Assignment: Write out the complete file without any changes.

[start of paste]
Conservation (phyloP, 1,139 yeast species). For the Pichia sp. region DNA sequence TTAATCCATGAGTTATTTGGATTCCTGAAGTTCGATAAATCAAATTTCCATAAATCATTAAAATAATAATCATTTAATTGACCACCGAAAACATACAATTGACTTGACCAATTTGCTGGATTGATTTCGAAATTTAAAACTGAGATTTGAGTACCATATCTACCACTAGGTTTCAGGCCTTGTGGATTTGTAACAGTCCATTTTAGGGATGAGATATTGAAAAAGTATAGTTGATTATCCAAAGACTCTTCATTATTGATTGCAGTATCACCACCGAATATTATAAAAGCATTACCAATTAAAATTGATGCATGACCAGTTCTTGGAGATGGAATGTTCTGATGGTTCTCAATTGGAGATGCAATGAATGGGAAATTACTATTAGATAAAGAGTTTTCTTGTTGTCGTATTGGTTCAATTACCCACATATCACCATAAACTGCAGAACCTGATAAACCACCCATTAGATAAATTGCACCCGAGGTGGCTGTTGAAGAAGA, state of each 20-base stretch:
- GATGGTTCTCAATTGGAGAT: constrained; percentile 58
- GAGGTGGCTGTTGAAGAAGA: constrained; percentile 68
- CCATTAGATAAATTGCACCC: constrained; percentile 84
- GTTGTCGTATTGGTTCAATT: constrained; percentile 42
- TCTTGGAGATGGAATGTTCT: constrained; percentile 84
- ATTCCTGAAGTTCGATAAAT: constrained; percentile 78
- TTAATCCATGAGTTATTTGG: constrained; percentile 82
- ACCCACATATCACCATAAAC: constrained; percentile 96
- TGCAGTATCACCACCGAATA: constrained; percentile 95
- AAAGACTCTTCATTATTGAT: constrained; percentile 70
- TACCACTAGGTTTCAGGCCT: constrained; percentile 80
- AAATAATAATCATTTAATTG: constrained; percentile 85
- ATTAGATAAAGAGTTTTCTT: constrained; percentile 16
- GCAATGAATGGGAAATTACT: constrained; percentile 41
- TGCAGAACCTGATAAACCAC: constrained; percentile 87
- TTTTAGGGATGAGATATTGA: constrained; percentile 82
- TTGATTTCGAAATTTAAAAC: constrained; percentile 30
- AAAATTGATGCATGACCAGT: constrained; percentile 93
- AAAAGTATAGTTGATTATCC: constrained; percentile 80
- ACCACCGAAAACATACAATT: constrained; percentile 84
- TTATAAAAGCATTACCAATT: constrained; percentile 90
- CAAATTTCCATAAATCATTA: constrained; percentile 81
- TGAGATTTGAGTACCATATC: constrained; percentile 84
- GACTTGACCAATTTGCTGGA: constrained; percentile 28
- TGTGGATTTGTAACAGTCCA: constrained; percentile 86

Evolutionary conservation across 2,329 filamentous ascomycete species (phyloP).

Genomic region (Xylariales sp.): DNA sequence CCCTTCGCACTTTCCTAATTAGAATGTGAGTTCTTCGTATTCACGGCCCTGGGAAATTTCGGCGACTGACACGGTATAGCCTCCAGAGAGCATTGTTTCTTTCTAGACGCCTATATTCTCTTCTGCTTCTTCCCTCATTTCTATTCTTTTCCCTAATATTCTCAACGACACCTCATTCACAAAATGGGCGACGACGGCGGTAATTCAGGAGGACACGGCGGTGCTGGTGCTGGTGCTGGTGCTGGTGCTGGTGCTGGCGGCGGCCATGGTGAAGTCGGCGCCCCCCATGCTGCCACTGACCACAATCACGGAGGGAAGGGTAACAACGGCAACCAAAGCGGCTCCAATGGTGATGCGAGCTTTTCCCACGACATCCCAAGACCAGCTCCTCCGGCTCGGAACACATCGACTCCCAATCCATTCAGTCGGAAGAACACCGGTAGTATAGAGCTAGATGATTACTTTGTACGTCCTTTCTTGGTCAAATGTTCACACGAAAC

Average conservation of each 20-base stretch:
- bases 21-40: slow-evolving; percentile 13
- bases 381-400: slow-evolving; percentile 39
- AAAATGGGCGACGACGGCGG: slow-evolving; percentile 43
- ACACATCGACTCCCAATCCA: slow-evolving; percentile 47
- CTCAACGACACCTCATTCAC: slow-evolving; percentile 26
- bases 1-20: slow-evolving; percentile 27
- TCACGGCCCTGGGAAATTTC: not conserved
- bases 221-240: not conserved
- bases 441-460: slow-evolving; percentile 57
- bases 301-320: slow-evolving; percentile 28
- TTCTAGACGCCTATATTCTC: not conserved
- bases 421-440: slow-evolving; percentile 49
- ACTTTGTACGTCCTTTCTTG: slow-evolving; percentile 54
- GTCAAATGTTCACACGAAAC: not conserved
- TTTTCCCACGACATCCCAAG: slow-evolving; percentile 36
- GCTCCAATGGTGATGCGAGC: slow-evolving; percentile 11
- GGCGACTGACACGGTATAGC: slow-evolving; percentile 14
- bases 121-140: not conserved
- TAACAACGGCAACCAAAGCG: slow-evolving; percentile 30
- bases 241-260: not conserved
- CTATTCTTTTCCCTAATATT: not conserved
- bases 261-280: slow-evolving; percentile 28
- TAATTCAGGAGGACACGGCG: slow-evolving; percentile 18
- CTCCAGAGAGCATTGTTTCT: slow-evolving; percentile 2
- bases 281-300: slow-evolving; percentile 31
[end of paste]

Conservation (phyloP, 1,139 yeast species). For the Pichia sp. region DNA sequence TTAATCCATGAGTTATTTGGATTCCTGAAGTTCGATAAATCAAATTTCCATAAATCATTAAAATAATAATCATTTAATTGACCACCGAAAACATACAATTGACTTGACCAATTTGCTGGATTGATTTCGAAATTTAAAACTGAGATTTGAGTACCATATCTACCACTAGGTTTCAGGCCTTGTGGATTTGTAACAGTCCATTTTAGGGATGAGATATTGAAAAAGTATAGTTGATTATCCAAAGACTCTTCATTATTGATTGCAGTATCACCACCGAATATTATAAAAGCATTACCAATTAAAATTGATGCATGACCAGTTCTTGGAGATGGAATGTTCTGATGGTTCTCAATTGGAGATGCAATGAATGGGAAATTACTATTAGATAAAGAGTTTTCTTGTTGTCGTATTGGTTCAATTACCCACATATCACCATAAACTGCAGAACCTGATAAACCACCCATTAGATAAATTGCACCCGAGGTGGCTGTTGAAGAAGA, state of each 20-base stretch:
- GATGGTTCTCAATTGGAGAT: constrained; percentile 58
- GAGGTGGCTGTTGAAGAAGA: constrained; percentile 68
- CCATTAGATAAATTGCACCC: constrained; percentile 84
- GTTGTCGTATTGGTTCAATT: constrained; percentile 42
- TCTTGGAGATGGAATGTTCT: constrained; percentile 84
- ATTCCTGAAGTTCGATAAAT: constrained; percentile 78
- TTAATCCATGAGTTATTTGG: constrained; percentile 82
- ACCCACATATCACCATAAAC: constrained; percentile 96
- TGCAGTATCACCACCGAATA: constrained; percentile 95
- AAAGACTCTTCATTATTGAT: constrained; percentile 70
- TACCACTAGGTTTCAGGCCT: constrained; percentile 80
- AAATAATAATCATTTAATTG: constrained; percentile 85
- ATTAGATAAAGAGTTTTCTT: constrained; percentile 16
- GCAATGAATGGGAAATTACT: constrained; percentile 41
- TGCAGAACCTGATAAACCAC: constrained; percentile 87
- TTTTAGGGATGAGATATTGA: constrained; percentile 82
- TTGATTTCGAAATTTAAAAC: constrained; percentile 30
- AAAATTGATGCATGACCAGT: constrained; percentile 93
- AAAAGTATAGTTGATTATCC: constrained; percentile 80
- ACCACCGAAAACATACAATT: constrained; percentile 84
- TTATAAAAGCATTACCAATT: constrained; percentile 90
- CAAATTTCCATAAATCATTA: constrained; percentile 81
- TGAGATTTGAGTACCATATC: constrained; percentile 84
- GACTTGACCAATTTGCTGGA: constrained; percentile 28
- TGTGGATTTGTAACAGTCCA: constrained; percentile 86

Evolutionary conservation across 2,329 filamentous ascomycete species (phyloP).

Genomic region (Xylariales sp.): DNA sequence CCCTTCGCACTTTCCTAATTAGAATGTGAGTTCTTCGTATTCACGGCCCTGGGAAATTTCGGCGACTGACACGGTATAGCCTCCAGAGAGCATTGTTTCTTTCTAGACGCCTATATTCTCTTCTGCTTCTTCCCTCATTTCTATTCTTTTCCCTAATATTCTCAACGACACCTCATTCACAAAATGGGCGACGACGGCGGTAATTCAGGAGGACACGGCGGTGCTGGTGCTGGTGCTGGTGCTGGTGCTGGTGCTGGCGGCGGCCATGGTGAAGTCGGCGCCCCCCATGCTGCCACTGACCACAATCACGGAGGGAAGGGTAACAACGGCAACCAAAGCGGCTCCAATGGTGATGCGAGCTTTTCCCACGACATCCCAAGACCAGCTCCTCCGGCTCGGAACACATCGACTCCCAATCCATTCAGTCGGAAGAACACCGGTAGTATAGAGCTAGATGATTACTTTGTACGTCCTTTCTTGGTCAAATGTTCACACGAAAC

Average conservation of each 20-base stretch:
- bases 21-40: slow-evolving; percentile 13
- bases 381-400: slow-evolving; percentile 39
- AAAATGGGCGACGACGGCGG: slow-evolving; percentile 43
- ACACATCGACTCCCAATCCA: slow-evolving; percentile 47
- CTCAACGACACCTCATTCAC: slow-evolving; percentile 26
- bases 1-20: slow-evolving; percentile 27
- TCACGGCCCTGGGAAATTTC: not conserved
- bases 221-240: not conserved
- bases 441-460: slow-evolving; percentile 57
- bases 301-320: slow-evolving; percentile 28
- TTCTAGACGCCTATATTCTC: not conserved
- bases 421-440: slow-evolving; percentile 49
- ACTTTGTACGTCCTTTCTTG: slow-evolving; percentile 54
- GTCAAATGTTCACACGAAAC: not conserved
- TTTTCCCACGACATCCCAAG: slow-evolving; percentile 36
- GCTCCAATGGTGATGCGAGC: slow-evolving; percentile 11
- GGCGACTGACACGGTATAGC: slow-evolving; percentile 14
- bases 121-140: not conserved
- TAACAACGGCAACCAAAGCG: slow-evolving; percentile 30
- bases 241-260: not conserved
- CTATTCTTTTCCCTAATATT: not conserved
- bases 261-280: slow-evolving; percentile 28
- TAATTCAGGAGGACACGGCG: slow-evolving; percentile 18
- CTCCAGAGAGCATTGTTTCT: slow-evolving; percentile 2
- bases 281-300: slow-evolving; percentile 31